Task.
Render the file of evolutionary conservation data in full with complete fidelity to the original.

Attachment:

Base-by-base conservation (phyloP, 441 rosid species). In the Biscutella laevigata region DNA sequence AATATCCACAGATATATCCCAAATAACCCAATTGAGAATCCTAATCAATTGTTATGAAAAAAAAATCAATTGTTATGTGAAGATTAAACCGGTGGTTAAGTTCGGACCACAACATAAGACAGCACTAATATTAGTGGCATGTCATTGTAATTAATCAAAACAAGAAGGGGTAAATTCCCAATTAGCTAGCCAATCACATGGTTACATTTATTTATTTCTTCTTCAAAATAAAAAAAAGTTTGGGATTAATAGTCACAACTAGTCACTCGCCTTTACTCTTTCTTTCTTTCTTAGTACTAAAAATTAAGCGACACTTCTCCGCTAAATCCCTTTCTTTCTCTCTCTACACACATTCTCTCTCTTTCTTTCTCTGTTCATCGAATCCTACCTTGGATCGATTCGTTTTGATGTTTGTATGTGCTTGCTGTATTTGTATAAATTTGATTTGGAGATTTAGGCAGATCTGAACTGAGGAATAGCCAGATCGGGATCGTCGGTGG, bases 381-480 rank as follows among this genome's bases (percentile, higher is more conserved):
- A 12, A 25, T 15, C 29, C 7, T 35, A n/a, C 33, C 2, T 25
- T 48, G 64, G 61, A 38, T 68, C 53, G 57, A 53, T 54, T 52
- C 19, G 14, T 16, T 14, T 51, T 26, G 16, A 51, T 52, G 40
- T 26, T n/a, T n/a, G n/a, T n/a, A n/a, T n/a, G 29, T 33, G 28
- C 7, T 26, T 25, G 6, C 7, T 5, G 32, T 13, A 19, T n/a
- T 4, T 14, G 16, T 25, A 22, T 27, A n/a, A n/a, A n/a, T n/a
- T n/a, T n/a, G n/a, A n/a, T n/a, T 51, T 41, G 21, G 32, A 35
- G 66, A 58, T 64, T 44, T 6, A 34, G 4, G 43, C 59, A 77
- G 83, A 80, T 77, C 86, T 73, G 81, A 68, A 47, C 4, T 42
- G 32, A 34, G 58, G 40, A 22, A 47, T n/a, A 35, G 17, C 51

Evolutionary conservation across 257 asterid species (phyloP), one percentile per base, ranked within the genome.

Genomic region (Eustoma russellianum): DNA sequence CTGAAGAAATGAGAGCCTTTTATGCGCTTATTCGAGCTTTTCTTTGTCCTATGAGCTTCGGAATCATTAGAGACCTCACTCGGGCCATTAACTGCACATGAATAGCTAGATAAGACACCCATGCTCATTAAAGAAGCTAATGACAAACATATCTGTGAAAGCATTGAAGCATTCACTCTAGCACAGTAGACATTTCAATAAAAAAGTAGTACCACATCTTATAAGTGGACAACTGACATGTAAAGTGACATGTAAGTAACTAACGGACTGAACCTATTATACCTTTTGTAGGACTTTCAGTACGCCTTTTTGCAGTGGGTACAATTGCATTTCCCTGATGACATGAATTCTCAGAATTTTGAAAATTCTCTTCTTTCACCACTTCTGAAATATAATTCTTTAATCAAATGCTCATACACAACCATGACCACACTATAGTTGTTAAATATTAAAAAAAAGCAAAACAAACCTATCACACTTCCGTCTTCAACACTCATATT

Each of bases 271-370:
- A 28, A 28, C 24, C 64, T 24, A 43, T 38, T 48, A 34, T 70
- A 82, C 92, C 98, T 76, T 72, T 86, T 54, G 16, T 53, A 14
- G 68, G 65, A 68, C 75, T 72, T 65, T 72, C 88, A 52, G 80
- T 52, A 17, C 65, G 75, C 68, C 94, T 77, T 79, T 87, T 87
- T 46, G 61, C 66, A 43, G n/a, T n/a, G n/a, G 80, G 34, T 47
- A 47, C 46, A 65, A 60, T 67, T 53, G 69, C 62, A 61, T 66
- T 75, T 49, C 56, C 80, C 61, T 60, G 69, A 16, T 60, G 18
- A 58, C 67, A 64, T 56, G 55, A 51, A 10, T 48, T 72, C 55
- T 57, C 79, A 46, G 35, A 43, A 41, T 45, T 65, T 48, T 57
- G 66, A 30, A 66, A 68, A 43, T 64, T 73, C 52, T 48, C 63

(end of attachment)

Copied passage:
Base-by-base conservation (phyloP, 441 rosid species). In the Biscutella laevigata region DNA sequence AATATCCACAGATATATCCCAAATAACCCAATTGAGAATCCTAATCAATTGTTATGAAAAAAAAATCAATTGTTATGTGAAGATTAAACCGGTGGTTAAGTTCGGACCACAACATAAGACAGCACTAATATTAGTGGCATGTCATTGTAATTAATCAAAACAAGAAGGGGTAAATTCCCAATTAGCTAGCCAATCACATGGTTACATTTATTTATTTCTTCTTCAAAATAAAAAAAAGTTTGGGATTAATAGTCACAACTAGTCACTCGCCTTTACTCTTTCTTTCTTTCTTAGTACTAAAAATTAAGCGACACTTCTCCGCTAAATCCCTTTCTTTCTCTCTCTACACACATTCTCTCTCTTTCTTTCTCTGTTCATCGAATCCTACCTTGGATCGATTCGTTTTGATGTTTGTATGTGCTTGCTGTATTTGTATAAATTTGATTTGGAGATTTAGGCAGATCTGAACTGAGGAATAGCCAGATCGGGATCGTCGGTGG, bases 381-480 rank as follows among this genome's bases (percentile, higher is more conserved):
- A 12, A 25, T 15, C 29, C 7, T 35, A n/a, C 33, C 2, T 25
- T 48, G 64, G 61, A 38, T 68, C 53, G 57, A 53, T 54, T 52
- C 19, G 14, T 16, T 14, T 51, T 26, G 16, A 51, T 52, G 40
- T 26, T n/a, T n/a, G n/a, T n/a, A n/a, T n/a, G 29, T 33, G 28
- C 7, T 26, T 25, G 6, C 7, T 5, G 32, T 13, A 19, T n/a
- T 4, T 14, G 16, T 25, A 22, T 27, A n/a, A n/a, A n/a, T n/a
- T n/a, T n/a, G n/a, A n/a, T n/a, T 51, T 41, G 21, G 32, A 35
- G 66, A 58, T 64, T 44, T 6, A 34, G 4, G 43, C 59, A 77
- G 83, A 80, T 77, C 86, T 73, G 81, A 68, A 47, C 4, T 42
- G 32, A 34, G 58, G 40, A 22, A 47, T n/a, A 35, G 17, C 51

Evolutionary conservation across 257 asterid species (phyloP), one percentile per base, ranked within the genome.

Genomic region (Eustoma russellianum): DNA sequence CTGAAGAAATGAGAGCCTTTTATGCGCTTATTCGAGCTTTTCTTTGTCCTATGAGCTTCGGAATCATTAGAGACCTCACTCGGGCCATTAACTGCACATGAATAGCTAGATAAGACACCCATGCTCATTAAAGAAGCTAATGACAAACATATCTGTGAAAGCATTGAAGCATTCACTCTAGCACAGTAGACATTTCAATAAAAAAGTAGTACCACATCTTATAAGTGGACAACTGACATGTAAAGTGACATGTAAGTAACTAACGGACTGAACCTATTATACCTTTTGTAGGACTTTCAGTACGCCTTTTTGCAGTGGGTACAATTGCATTTCCCTGATGACATGAATTCTCAGAATTTTGAAAATTCTCTTCTTTCACCACTTCTGAAATATAATTCTTTAATCAAATGCTCATACACAACCATGACCACACTATAGTTGTTAAATATTAAAAAAAAGCAAAACAAACCTATCACACTTCCGTCTTCAACACTCATATT

Each of bases 271-370:
- A 28, A 28, C 24, C 64, T 24, A 43, T 38, T 48, A 34, T 70
- A 82, C 92, C 98, T 76, T 72, T 86, T 54, G 16, T 53, A 14
- G 68, G 65, A 68, C 75, T 72, T 65, T 72, C 88, A 52, G 80
- T 52, A 17, C 65, G 75, C 68, C 94, T 77, T 79, T 87, T 87
- T 46, G 61, C 66, A 43, G n/a, T n/a, G n/a, G 80, G 34, T 47
- A 47, C 46, A 65, A 60, T 67, T 53, G 69, C 62, A 61, T 66
- T 75, T 49, C 56, C 80, C 61, T 60, G 69, A 16, T 60, G 18
- A 58, C 67, A 64, T 56, G 55, A 51, A 10, T 48, T 72, C 55
- T 57, C 79, A 46, G 35, A 43, A 41, T 45, T 65, T 48, T 57
- G 66, A 30, A 66, A 68, A 43, T 64, T 73, C 52, T 48, C 63